Relics like the one pictured above dot the park's backcountry.
The structure on the left was probably for food storage, while the one on the right was part of a sawmill used to build one of the park's obsolete hotels.

There have been many structures built in the backcountry throughout the parks colorful history. Usually they were constructed by hunters or trappers as temporary shelters for the warmer months of the year, or in other cases they belonged to the army in the days before backcountry patrol cabins. Many of these buildings have remained essentially unknown until very recently. The park officially recognizes 14 such shelters, but there are undoubtedly more awaiting discovery.

There is a cabin along the park's west boundary, less than 2 miles from U.S. highway 191 that remained undisturbed until 1974. Upon discovery its roof was collapsed but items were still inside and were dated from the late 1800's. Two stoves were present as well. As far as I know these ruins are still there.

In the vicinity of the Blacktail Deer loop drive near the area known as "The Cut" are the ruins of another poacher cabin. I don't know much about this one except that is supposed to be in pretty good shape. I hope to visit it during the summer of 2000 and will update its condition once I have seen it for myself.

One of the more interesting relics of the backcountry, this cabin is over 15 miles from the nearest road. Here is how park historian, Lee Whittlesey described it in 1979. "The roof had fallen in but the door was still attached by means of leather hinges. We discovered an old rusty shovel in the cabin. Stamped on the metal part of the shovel was the name 'X. Beidler', which I instantly recognized as a Federal Marshal very important in the vigilante history of 1860's and 1870's Montana Territory. Whether the shovel belonged to Beidler personally I cannot say."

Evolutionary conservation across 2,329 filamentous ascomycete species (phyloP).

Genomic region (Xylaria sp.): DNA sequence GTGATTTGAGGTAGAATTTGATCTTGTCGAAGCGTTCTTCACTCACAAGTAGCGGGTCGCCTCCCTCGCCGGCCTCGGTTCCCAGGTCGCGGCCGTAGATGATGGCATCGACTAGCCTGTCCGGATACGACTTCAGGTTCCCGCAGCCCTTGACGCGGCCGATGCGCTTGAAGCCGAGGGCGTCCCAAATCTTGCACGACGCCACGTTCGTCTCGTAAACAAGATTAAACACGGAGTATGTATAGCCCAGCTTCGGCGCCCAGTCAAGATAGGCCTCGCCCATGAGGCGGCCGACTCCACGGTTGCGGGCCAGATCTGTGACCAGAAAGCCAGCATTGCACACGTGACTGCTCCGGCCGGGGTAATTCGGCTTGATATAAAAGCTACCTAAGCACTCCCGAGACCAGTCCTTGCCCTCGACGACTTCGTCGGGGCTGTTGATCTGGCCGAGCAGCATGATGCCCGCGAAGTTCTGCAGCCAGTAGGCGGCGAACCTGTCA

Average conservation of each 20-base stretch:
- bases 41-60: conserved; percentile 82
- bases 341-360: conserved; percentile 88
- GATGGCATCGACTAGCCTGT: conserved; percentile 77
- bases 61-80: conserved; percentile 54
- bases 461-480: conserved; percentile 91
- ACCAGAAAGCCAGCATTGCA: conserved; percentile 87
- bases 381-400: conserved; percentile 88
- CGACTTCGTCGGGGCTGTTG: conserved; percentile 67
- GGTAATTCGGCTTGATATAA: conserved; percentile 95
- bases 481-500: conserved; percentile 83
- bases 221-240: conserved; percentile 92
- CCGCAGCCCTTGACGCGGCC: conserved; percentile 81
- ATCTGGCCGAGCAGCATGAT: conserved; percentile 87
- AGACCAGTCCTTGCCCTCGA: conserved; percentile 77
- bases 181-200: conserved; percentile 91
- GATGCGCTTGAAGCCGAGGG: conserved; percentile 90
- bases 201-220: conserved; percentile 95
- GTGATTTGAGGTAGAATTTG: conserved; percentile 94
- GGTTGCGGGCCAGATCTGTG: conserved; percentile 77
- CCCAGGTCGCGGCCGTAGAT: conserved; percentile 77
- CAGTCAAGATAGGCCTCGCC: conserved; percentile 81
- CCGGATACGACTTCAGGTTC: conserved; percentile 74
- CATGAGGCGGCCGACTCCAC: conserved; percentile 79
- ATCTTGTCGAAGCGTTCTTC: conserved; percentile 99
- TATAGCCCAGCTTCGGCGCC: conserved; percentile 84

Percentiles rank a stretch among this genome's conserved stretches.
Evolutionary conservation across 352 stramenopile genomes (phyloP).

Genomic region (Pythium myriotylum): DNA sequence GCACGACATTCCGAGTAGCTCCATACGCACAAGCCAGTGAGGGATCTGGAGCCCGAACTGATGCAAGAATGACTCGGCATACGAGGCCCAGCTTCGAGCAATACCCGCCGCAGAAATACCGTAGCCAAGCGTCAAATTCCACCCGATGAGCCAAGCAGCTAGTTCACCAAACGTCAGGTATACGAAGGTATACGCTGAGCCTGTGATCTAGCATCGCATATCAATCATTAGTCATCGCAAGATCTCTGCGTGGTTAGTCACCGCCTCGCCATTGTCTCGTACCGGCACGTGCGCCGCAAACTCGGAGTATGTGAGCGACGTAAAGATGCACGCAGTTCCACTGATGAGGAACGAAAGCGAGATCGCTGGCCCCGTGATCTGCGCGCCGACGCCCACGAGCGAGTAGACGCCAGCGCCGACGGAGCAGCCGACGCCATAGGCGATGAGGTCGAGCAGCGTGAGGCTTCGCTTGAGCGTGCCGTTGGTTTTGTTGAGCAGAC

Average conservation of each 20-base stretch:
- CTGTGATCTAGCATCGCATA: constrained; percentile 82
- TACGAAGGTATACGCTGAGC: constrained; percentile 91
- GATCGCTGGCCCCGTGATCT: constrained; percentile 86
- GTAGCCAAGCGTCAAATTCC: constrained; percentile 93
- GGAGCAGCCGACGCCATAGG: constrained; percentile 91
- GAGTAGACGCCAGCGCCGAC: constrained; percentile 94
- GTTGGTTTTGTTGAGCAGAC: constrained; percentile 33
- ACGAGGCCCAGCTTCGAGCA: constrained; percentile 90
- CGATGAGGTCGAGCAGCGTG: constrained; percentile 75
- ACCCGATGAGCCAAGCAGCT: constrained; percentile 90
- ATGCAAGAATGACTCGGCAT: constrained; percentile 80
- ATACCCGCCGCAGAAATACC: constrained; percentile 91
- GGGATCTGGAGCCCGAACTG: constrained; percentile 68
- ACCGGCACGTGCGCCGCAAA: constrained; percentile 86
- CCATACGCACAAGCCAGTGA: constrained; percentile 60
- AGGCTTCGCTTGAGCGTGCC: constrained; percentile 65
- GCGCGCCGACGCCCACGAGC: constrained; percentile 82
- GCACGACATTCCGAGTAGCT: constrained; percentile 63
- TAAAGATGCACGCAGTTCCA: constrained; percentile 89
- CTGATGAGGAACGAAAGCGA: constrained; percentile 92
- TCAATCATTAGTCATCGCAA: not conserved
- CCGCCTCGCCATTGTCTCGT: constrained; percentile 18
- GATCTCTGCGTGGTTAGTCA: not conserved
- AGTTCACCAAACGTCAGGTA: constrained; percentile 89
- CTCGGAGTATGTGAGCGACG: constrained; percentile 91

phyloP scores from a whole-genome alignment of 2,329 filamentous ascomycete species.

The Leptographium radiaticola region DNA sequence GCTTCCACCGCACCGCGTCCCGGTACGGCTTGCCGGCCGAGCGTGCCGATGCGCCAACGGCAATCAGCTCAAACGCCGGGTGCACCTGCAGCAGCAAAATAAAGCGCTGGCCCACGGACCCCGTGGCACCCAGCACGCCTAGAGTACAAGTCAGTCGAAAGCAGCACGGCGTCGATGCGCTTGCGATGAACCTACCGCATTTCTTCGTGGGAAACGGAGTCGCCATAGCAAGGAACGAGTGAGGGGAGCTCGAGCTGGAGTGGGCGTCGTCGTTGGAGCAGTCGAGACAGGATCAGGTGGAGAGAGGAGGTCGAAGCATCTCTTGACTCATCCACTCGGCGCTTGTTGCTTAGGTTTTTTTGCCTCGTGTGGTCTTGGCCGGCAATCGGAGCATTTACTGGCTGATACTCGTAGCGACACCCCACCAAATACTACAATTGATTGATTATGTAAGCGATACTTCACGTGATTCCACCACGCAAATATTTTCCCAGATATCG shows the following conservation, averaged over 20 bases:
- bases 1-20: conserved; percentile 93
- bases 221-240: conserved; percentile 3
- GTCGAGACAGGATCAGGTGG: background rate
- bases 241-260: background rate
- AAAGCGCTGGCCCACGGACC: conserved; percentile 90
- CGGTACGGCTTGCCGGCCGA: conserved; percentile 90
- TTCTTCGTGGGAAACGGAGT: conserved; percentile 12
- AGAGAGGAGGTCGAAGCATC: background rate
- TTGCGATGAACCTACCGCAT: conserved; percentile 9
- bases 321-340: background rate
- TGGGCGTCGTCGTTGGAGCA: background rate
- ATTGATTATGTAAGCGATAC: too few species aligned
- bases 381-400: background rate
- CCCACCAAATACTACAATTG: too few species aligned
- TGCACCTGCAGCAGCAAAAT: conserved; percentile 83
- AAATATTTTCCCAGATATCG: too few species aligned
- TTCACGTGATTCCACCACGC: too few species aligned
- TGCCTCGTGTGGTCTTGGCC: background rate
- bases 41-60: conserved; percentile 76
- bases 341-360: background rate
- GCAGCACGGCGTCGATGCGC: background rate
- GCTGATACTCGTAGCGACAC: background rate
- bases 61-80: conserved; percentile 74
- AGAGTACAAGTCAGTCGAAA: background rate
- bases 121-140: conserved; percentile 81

Another reported cabin lies in a very remote area between the drainages of Shallow and Timothy Creeks. This one is far off-trail and has likely been seen by very few. The Mirror Plateau is one of the park's less traveled areas. Cultural sites are probably fairly common in this undisturbed country.

While reading old logbooks in the park archives, I came across an entry by a ranger in the late 1940's. He had come across a rather large poacher cabin deep in the forest between Cygnet Lakes and the Hayden Valley. This covers a fairly large area. The distance between the two is nearly 2 miles. I myself have searched in this area with no success. I suspect this cabin may have been a casualty to the fires of '88. Or perhaps it continues to hide in the patchwork wilderness of the Central Plateau. If anyone has seen this cabin, I would certainly be interested in knowing its condition.

One of the more unusual places to find a structure in the backcountry would at a high elevation in a seemingly non-strategic location. This is the case with this cabin who's origins are unknown. It lies in the forest near timberline on the northeast slopes of Electric Peak. Surely it must be a poacher cabin as it seems unlikely that any official building would have ever been put here.

Many old abandoned buildings can be found outside of Yellowstone.
On the left we see a very well preserved building from just outside the park in the Shoshone National Forest. While on the right is another of Yellowstone's mysterious poacher cabins.

Again near the western border of the Hayden Valley is another building of early origin. Only with this one there is no mystery. In the Alum Creek Finger Meadow are the remains of a Soldier Cabin left over from the army days in Yellowstone. Before the era of the backcountry patrol cabins, the army had constructed several crude huts to house patrols on duty in the backcountry. Only a few remain.